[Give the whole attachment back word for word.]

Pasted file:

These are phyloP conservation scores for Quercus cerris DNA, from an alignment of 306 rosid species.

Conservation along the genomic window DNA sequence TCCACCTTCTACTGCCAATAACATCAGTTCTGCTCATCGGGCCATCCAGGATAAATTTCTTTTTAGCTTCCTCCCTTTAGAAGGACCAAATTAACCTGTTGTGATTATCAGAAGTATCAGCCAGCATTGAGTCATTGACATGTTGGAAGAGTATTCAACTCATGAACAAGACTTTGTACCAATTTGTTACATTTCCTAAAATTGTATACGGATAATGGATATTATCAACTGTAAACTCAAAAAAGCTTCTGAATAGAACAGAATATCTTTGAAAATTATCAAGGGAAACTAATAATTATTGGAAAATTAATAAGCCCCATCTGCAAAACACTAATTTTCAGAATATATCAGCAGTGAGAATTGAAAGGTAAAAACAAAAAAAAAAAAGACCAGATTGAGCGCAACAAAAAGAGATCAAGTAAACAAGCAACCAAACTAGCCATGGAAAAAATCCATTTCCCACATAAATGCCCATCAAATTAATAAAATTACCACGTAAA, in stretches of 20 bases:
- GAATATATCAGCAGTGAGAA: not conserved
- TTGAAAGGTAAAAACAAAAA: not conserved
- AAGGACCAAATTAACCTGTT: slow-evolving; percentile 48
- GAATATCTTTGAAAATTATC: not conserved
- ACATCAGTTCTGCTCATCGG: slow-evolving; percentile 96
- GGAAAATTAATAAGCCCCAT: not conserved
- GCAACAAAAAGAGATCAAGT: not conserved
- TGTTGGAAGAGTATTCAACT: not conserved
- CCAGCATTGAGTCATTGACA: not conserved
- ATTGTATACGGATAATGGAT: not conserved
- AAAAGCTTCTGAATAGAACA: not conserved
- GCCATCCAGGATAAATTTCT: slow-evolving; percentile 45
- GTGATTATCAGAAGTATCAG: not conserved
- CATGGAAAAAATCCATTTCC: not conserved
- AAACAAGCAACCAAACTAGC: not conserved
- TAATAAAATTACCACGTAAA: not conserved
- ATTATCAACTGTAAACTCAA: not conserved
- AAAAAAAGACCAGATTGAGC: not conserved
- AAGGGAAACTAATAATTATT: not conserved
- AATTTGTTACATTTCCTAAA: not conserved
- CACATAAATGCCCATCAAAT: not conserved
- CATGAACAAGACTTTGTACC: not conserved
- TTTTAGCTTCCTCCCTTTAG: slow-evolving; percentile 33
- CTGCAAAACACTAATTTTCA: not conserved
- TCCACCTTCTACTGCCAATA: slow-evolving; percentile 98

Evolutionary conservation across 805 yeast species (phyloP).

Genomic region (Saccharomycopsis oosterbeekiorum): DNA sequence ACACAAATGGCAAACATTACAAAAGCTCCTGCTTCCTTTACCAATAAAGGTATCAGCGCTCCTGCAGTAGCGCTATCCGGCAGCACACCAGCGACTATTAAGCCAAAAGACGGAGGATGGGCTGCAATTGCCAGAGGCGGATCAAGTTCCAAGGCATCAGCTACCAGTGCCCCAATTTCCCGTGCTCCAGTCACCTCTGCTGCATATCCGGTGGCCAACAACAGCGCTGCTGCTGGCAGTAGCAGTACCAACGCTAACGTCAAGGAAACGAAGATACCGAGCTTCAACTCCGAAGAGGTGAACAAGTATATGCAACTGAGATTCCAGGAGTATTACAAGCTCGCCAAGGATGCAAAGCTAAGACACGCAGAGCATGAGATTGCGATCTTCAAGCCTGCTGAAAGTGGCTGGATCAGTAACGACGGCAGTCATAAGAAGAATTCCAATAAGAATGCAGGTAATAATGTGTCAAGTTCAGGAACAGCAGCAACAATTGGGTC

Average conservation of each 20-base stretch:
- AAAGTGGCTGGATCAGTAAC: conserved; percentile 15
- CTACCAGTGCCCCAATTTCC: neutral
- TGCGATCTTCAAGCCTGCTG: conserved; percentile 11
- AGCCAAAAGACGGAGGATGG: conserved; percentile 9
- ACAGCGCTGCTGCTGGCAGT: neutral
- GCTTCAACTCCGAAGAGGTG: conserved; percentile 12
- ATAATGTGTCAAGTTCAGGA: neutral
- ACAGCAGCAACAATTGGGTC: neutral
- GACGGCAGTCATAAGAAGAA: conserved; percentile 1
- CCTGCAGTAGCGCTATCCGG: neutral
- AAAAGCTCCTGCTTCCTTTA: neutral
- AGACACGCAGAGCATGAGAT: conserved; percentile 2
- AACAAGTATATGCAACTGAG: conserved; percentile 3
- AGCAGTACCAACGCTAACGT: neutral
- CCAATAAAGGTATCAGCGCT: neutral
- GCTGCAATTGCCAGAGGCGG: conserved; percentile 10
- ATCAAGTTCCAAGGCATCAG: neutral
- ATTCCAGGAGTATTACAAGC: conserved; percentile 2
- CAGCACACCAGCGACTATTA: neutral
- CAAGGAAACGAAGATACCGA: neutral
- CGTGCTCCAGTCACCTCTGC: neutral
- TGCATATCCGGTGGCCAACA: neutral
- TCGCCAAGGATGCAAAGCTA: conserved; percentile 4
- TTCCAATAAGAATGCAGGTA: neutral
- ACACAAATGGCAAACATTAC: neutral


These are phyloP conservation scores for Quercus cerris DNA, from an alignment of 306 rosid species.

Conservation along the genomic window DNA sequence TCCACCTTCTACTGCCAATAACATCAGTTCTGCTCATCGGGCCATCCAGGATAAATTTCTTTTTAGCTTCCTCCCTTTAGAAGGACCAAATTAACCTGTTGTGATTATCAGAAGTATCAGCCAGCATTGAGTCATTGACATGTTGGAAGAGTATTCAACTCATGAACAAGACTTTGTACCAATTTGTTACATTTCCTAAAATTGTATACGGATAATGGATATTATCAACTGTAAACTCAAAAAAGCTTCTGAATAGAACAGAATATCTTTGAAAATTATCAAGGGAAACTAATAATTATTGGAAAATTAATAAGCCCCATCTGCAAAACACTAATTTTCAGAATATATCAGCAGTGAGAATTGAAAGGTAAAAACAAAAAAAAAAAAGACCAGATTGAGCGCAACAAAAAGAGATCAAGTAAACAAGCAACCAAACTAGCCATGGAAAAAATCCATTTCCCACATAAATGCCCATCAAATTAATAAAATTACCACGTAAA, in stretches of 20 bases:
- GAATATATCAGCAGTGAGAA: not conserved
- TTGAAAGGTAAAAACAAAAA: not conserved
- AAGGACCAAATTAACCTGTT: slow-evolving; percentile 48
- GAATATCTTTGAAAATTATC: not conserved
- ACATCAGTTCTGCTCATCGG: slow-evolving; percentile 96
- GGAAAATTAATAAGCCCCAT: not conserved
- GCAACAAAAAGAGATCAAGT: not conserved
- TGTTGGAAGAGTATTCAACT: not conserved
- CCAGCATTGAGTCATTGACA: not conserved
- ATTGTATACGGATAATGGAT: not conserved
- AAAAGCTTCTGAATAGAACA: not conserved
- GCCATCCAGGATAAATTTCT: slow-evolving; percentile 45
- GTGATTATCAGAAGTATCAG: not conserved
- CATGGAAAAAATCCATTTCC: not conserved
- AAACAAGCAACCAAACTAGC: not conserved
- TAATAAAATTACCACGTAAA: not conserved
- ATTATCAACTGTAAACTCAA: not conserved
- AAAAAAAGACCAGATTGAGC: not conserved
- AAGGGAAACTAATAATTATT: not conserved
- AATTTGTTACATTTCCTAAA: not conserved
- CACATAAATGCCCATCAAAT: not conserved
- CATGAACAAGACTTTGTACC: not conserved
- TTTTAGCTTCCTCCCTTTAG: slow-evolving; percentile 33
- CTGCAAAACACTAATTTTCA: not conserved
- TCCACCTTCTACTGCCAATA: slow-evolving; percentile 98

Evolutionary conservation across 805 yeast species (phyloP).

Genomic region (Saccharomycopsis oosterbeekiorum): DNA sequence ACACAAATGGCAAACATTACAAAAGCTCCTGCTTCCTTTACCAATAAAGGTATCAGCGCTCCTGCAGTAGCGCTATCCGGCAGCACACCAGCGACTATTAAGCCAAAAGACGGAGGATGGGCTGCAATTGCCAGAGGCGGATCAAGTTCCAAGGCATCAGCTACCAGTGCCCCAATTTCCCGTGCTCCAGTCACCTCTGCTGCATATCCGGTGGCCAACAACAGCGCTGCTGCTGGCAGTAGCAGTACCAACGCTAACGTCAAGGAAACGAAGATACCGAGCTTCAACTCCGAAGAGGTGAACAAGTATATGCAACTGAGATTCCAGGAGTATTACAAGCTCGCCAAGGATGCAAAGCTAAGACACGCAGAGCATGAGATTGCGATCTTCAAGCCTGCTGAAAGTGGCTGGATCAGTAACGACGGCAGTCATAAGAAGAATTCCAATAAGAATGCAGGTAATAATGTGTCAAGTTCAGGAACAGCAGCAACAATTGGGTC

Average conservation of each 20-base stretch:
- AAAGTGGCTGGATCAGTAAC: conserved; percentile 15
- CTACCAGTGCCCCAATTTCC: neutral
- TGCGATCTTCAAGCCTGCTG: conserved; percentile 11
- AGCCAAAAGACGGAGGATGG: conserved; percentile 9
- ACAGCGCTGCTGCTGGCAGT: neutral
- GCTTCAACTCCGAAGAGGTG: conserved; percentile 12
- ATAATGTGTCAAGTTCAGGA: neutral
- ACAGCAGCAACAATTGGGTC: neutral
- GACGGCAGTCATAAGAAGAA: conserved; percentile 1
- CCTGCAGTAGCGCTATCCGG: neutral
- AAAAGCTCCTGCTTCCTTTA: neutral
- AGACACGCAGAGCATGAGAT: conserved; percentile 2
- AACAAGTATATGCAACTGAG: conserved; percentile 3
- AGCAGTACCAACGCTAACGT: neutral
- CCAATAAAGGTATCAGCGCT: neutral
- GCTGCAATTGCCAGAGGCGG: conserved; percentile 10
- ATCAAGTTCCAAGGCATCAG: neutral
- ATTCCAGGAGTATTACAAGC: conserved; percentile 2
- CAGCACACCAGCGACTATTA: neutral
- CAAGGAAACGAAGATACCGA: neutral
- CGTGCTCCAGTCACCTCTGC: neutral
- TGCATATCCGGTGGCCAACA: neutral
- TCGCCAAGGATGCAAAGCTA: conserved; percentile 4
- TTCCAATAAGAATGCAGGTA: neutral
- ACACAAATGGCAAACATTAC: neutral